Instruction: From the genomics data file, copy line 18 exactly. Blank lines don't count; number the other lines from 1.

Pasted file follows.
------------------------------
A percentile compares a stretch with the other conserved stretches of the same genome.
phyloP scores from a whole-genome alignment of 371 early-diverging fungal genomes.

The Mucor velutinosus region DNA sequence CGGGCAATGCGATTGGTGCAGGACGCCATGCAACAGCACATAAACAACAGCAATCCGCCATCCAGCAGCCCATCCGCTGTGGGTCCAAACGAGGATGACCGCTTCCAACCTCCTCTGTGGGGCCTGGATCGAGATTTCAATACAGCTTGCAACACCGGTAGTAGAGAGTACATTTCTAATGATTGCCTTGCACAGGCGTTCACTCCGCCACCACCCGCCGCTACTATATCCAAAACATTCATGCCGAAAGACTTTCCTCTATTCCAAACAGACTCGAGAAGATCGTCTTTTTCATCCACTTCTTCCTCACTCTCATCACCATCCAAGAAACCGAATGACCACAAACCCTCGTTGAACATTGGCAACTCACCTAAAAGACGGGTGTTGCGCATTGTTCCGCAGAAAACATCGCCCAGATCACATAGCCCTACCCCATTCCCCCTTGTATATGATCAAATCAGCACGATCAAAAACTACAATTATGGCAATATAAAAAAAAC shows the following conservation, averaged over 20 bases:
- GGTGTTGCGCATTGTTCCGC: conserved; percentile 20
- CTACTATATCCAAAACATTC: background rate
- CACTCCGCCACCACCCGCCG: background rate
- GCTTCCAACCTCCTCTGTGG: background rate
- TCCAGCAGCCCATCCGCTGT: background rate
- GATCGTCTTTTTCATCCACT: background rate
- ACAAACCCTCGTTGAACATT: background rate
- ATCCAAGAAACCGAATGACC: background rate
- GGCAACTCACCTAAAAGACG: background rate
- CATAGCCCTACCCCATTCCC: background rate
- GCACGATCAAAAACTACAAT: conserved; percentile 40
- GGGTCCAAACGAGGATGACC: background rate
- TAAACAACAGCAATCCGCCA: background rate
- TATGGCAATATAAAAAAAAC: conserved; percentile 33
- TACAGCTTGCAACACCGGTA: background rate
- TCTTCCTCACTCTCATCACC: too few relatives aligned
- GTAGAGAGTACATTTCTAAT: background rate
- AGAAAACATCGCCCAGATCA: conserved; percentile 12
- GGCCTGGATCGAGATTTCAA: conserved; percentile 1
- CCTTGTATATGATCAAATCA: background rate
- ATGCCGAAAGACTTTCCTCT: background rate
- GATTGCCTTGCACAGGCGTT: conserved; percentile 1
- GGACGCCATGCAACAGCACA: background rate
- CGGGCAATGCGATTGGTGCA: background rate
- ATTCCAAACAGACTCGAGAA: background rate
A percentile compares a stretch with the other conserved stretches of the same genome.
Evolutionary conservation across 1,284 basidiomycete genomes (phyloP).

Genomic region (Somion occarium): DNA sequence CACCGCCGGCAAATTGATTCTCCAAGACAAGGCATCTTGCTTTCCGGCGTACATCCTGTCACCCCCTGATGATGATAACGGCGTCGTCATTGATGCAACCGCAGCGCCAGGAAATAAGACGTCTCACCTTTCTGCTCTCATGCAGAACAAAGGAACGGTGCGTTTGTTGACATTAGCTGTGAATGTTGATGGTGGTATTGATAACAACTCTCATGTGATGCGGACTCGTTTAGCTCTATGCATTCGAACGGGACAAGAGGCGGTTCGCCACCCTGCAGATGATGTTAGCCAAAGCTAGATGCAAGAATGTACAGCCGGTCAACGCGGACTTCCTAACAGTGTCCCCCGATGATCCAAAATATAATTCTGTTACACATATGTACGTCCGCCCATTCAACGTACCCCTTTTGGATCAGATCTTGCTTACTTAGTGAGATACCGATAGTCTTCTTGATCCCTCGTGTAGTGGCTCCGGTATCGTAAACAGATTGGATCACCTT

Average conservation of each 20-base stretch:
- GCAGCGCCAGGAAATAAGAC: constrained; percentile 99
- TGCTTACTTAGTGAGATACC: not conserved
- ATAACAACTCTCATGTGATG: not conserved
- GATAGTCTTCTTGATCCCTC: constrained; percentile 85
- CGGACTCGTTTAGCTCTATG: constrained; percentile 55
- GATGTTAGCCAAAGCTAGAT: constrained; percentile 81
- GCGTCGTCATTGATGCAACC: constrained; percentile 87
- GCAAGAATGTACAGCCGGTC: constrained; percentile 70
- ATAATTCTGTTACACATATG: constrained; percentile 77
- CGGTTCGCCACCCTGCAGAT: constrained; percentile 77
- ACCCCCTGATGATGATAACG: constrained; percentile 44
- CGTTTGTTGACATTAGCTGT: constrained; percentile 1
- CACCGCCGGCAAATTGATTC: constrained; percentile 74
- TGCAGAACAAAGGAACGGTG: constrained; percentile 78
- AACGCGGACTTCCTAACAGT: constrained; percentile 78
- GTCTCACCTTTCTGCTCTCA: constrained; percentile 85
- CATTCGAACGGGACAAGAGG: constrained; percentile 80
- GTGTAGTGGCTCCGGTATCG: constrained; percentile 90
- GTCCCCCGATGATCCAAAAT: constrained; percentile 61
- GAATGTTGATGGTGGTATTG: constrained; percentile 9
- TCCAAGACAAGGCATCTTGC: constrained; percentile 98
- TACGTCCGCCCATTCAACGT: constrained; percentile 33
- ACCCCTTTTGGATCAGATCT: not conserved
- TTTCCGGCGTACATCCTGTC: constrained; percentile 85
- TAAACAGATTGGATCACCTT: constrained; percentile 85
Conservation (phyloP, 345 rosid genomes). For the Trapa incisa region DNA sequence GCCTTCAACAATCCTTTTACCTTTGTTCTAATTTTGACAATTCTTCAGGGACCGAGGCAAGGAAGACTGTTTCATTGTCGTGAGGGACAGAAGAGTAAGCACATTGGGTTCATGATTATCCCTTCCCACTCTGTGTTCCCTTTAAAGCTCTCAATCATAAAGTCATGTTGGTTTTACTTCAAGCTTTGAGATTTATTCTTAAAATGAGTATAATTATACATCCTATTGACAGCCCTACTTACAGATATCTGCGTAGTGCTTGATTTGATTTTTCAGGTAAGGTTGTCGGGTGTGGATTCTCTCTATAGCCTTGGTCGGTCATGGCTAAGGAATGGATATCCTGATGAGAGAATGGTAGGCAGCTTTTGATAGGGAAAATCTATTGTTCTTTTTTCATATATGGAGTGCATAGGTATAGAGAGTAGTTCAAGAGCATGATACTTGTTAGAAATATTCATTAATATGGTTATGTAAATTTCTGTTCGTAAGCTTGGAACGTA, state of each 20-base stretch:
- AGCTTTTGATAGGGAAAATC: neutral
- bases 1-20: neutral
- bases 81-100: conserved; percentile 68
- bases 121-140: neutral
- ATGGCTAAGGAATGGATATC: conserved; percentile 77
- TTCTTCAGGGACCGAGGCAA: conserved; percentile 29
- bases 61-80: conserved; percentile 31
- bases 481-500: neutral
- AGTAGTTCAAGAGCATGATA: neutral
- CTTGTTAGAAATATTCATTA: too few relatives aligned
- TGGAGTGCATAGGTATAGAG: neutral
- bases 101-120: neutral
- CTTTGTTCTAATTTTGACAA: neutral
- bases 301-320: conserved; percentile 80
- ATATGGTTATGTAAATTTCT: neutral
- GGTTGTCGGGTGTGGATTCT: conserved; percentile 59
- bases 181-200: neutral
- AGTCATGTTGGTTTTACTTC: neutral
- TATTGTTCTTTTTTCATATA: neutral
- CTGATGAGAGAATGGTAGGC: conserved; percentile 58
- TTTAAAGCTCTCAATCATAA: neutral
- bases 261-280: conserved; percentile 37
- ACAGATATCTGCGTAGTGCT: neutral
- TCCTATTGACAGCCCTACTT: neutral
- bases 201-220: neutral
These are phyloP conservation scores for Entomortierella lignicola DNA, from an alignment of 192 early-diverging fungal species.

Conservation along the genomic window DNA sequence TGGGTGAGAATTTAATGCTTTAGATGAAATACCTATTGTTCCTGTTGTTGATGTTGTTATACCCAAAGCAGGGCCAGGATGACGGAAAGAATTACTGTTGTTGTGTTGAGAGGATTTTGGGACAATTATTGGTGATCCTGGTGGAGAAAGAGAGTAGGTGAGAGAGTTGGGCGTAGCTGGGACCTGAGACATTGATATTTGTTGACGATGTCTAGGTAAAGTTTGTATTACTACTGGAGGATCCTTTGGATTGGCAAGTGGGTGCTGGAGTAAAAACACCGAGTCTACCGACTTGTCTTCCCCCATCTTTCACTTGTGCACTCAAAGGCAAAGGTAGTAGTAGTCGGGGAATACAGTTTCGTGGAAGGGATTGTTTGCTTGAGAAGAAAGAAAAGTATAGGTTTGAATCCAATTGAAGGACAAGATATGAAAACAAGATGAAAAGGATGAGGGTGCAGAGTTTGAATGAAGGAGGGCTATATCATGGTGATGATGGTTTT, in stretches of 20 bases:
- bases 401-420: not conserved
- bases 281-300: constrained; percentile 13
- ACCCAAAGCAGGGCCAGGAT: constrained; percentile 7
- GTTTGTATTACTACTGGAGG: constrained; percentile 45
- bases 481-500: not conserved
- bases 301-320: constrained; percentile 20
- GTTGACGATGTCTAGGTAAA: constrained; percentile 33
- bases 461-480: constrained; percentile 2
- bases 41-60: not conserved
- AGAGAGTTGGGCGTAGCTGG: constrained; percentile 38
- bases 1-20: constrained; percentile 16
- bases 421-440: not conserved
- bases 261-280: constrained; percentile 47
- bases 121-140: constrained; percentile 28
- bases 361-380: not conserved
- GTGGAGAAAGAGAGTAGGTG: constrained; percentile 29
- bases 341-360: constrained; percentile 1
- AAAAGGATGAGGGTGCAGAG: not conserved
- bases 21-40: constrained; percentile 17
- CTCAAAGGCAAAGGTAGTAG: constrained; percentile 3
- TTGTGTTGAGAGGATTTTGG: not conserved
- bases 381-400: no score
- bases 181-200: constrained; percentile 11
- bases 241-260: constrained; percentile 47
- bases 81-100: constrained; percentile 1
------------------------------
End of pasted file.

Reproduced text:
- TACAGCTTGCAACACCGGTA: background rate